In times of stress and trial, it is tempting to allow our instinct for survival to kick in.
Do I have enough food?
Do I have enough supplies?
Will I have enough resources to last until…?
Of course, our instinct to survive is a natural response and can be helpful in times like these. We follow directions to practice good hygiene, we socially distance from our friends and family, and we make sure we have what we need for a long stay indoors; however, when we actually do have enough, this instinct to survive can take on a less helpful form, increasing fear in the name of self-preservation.
Fear is also a natural response to crisis, and we must allow for its presence with a sense of compassion – the situation we are all facing is unprecedented and unknown. Many of us have a legitimate fear for loved ones, friends and neighbors, and legitimate worry over the impact on our economy and government. But of what benefit is it to us or to the world, if we surrender to fear, and close our hearts off in the midst of crisis? This only leads to disconnection and throws us into a hellish reality of neighbor against neighbor.
Our calling as people of God is much greater. We are called to be people of love and compassion, especially in times of trial and suffering. This is the example Christ gave us during his life on earth – He aligned himself with God in such a way that he could perfectly face the trials of life while exemplifying the virtues of peace, love, charity, compassion even to those who ultimately killed him.
Compassion is the mode in which we are able to reach out to those around us – to those outside our homes, outside our families, beyond our neighborhoods, beyond our borders and even beyond our categories – to all beings everywhere, recognizing each as a unique creation. When we show compassion, we reflect the image of God who is the very essence of compassion and the source of all life and love.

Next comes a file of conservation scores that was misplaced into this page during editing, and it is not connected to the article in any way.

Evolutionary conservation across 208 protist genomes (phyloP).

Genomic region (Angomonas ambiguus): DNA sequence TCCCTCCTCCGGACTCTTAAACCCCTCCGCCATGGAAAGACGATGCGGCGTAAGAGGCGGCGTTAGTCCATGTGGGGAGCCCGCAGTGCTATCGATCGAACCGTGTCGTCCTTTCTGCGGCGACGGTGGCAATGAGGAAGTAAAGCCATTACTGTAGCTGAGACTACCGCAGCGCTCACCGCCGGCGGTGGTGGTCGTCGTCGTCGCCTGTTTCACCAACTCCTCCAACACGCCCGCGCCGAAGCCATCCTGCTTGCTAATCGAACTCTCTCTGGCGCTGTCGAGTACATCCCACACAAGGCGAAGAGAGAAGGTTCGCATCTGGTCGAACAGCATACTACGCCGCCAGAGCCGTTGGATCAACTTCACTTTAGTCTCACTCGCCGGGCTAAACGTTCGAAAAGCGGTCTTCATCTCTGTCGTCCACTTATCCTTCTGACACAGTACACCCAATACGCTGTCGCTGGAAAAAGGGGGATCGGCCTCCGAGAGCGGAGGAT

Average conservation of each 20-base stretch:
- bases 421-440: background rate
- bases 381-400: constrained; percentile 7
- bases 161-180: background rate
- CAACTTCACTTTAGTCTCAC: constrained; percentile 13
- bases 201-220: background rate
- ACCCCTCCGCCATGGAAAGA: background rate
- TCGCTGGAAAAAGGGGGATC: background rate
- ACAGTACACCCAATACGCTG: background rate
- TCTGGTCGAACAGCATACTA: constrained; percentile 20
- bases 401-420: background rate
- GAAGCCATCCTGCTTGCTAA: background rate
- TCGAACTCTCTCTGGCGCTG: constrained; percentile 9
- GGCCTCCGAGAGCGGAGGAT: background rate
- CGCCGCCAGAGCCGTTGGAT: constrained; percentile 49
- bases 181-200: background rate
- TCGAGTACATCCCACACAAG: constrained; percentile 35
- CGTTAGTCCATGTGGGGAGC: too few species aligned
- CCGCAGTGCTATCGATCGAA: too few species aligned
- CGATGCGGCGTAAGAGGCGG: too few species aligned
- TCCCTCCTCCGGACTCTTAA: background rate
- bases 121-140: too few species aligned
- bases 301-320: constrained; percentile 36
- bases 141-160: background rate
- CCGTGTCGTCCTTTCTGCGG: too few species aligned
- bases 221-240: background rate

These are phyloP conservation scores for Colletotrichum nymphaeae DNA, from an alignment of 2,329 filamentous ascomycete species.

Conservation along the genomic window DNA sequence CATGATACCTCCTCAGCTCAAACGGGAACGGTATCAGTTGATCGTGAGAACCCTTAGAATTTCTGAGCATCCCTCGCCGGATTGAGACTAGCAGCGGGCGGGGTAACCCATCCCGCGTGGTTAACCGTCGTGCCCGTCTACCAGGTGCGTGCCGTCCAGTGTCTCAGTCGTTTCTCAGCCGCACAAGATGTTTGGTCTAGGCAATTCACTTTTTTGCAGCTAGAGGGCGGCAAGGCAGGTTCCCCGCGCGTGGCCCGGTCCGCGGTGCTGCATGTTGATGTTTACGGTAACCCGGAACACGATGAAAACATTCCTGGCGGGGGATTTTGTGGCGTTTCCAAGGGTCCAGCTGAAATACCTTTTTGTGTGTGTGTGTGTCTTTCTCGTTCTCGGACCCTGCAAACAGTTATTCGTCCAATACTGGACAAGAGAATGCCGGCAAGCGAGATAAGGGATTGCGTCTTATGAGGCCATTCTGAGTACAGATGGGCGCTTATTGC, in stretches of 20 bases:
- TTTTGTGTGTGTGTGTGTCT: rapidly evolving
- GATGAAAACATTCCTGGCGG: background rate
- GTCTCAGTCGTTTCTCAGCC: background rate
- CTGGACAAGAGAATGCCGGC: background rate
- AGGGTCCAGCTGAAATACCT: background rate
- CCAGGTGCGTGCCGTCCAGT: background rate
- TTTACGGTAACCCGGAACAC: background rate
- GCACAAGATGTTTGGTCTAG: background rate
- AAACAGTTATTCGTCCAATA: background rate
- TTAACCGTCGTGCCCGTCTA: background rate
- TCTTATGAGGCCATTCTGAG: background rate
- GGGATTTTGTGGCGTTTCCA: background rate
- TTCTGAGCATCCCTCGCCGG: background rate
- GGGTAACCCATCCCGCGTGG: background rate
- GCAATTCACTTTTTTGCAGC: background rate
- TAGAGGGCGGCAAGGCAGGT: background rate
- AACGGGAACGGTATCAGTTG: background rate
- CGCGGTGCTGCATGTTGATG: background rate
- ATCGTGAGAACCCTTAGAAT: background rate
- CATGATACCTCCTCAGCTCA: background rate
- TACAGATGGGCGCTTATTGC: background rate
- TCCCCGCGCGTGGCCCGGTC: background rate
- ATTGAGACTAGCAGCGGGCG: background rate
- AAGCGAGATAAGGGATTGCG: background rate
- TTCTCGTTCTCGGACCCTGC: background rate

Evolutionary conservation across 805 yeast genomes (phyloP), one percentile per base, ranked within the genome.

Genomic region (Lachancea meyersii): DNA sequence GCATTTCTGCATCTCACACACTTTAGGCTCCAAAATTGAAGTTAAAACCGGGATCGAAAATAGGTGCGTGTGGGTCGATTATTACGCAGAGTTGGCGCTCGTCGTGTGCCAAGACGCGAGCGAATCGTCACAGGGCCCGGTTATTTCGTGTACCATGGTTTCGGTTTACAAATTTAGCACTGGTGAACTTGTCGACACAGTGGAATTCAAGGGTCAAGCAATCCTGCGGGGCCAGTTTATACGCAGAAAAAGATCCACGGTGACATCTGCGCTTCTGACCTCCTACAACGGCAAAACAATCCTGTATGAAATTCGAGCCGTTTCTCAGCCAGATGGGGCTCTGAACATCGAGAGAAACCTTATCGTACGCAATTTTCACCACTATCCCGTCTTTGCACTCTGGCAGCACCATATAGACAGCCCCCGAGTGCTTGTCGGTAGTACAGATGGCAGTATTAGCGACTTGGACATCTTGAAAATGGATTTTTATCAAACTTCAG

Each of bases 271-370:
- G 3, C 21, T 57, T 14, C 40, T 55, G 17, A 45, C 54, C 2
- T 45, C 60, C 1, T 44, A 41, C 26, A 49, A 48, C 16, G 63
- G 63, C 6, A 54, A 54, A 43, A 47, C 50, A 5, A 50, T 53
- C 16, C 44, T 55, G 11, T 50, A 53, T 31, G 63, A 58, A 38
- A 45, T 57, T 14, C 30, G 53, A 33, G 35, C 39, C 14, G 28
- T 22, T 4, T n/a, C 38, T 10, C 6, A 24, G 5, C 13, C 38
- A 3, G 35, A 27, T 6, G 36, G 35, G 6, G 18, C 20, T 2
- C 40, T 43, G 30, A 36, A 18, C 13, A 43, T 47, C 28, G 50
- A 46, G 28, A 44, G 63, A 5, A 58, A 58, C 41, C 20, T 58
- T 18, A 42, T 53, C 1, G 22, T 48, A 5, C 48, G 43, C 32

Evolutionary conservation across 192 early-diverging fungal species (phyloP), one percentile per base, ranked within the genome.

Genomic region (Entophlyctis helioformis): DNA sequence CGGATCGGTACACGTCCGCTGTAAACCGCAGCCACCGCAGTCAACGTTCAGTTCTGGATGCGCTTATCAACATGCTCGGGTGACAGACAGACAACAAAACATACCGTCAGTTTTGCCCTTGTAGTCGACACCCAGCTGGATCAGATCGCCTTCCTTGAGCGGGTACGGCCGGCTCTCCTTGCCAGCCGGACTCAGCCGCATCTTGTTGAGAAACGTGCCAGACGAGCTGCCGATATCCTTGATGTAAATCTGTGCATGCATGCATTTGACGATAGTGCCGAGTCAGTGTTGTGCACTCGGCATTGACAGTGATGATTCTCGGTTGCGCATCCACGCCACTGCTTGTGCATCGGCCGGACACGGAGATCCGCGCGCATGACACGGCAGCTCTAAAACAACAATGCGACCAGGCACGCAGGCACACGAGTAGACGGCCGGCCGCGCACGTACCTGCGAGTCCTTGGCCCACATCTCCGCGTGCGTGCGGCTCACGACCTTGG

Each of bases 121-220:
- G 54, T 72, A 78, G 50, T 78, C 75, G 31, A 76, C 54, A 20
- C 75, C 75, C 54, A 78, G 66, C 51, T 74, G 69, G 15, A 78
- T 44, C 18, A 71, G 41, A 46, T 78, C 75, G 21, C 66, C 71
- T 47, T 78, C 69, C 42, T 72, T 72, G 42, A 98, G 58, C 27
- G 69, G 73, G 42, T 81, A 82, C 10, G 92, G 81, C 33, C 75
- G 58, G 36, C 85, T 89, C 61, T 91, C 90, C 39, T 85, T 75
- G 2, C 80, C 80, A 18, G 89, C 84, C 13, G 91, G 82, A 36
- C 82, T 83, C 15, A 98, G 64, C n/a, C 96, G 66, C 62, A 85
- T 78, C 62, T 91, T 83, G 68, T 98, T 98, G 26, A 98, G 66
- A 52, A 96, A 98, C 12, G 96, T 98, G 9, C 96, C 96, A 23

In these days of uncertainty, fear may be present with us and that’s ok. But instead of remaining in fear can we also awaken compassion in our hearts and continue to open ourselves to our neighbors? Who is our neighbor? What does it mean to love our neighbor? How can we be loving and generous to those in need, especially in these times in which when we are unable to be physically present? These are questions we must all ponder in the coming days, weeks and months.
My prayer is that we would continue to find new and creative ways to show love to our neighbors in these uncertain times. May we give hope to the hopeless, show compassion to the vulnerable, and overflow with generosity to those in need.
By this everyone will know that you are my disciples, if you have love for one another. John 13:35
There is no fear in love, but perfect love casts out fear… 1 John 4:18
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Brian Petersen grew up in San Diego County and was baptized and confirmed in the Lutheran Church, Missouri Synod. He served in the Marine Corps and later became involved in youth ministry and music ministry while attending Azusa Pacific University. After graduating from APU, Brian moved to the Pacific Northwest and attended seminary at Golden […]
Peter arrived from the Diocese of Iowa after retiring in January 2016. Following graduation from Nashotah House seminary in 1984, he served parishes in Davenport, Trinity Cathedral; Durant, Iowa; and Clinton, Iowa as well as ELCA Lutheran congregations in Princeton Iowa, and several interim settings in the “Quad-Cities” Iowa/Illinois region with the ELCA. Having been […]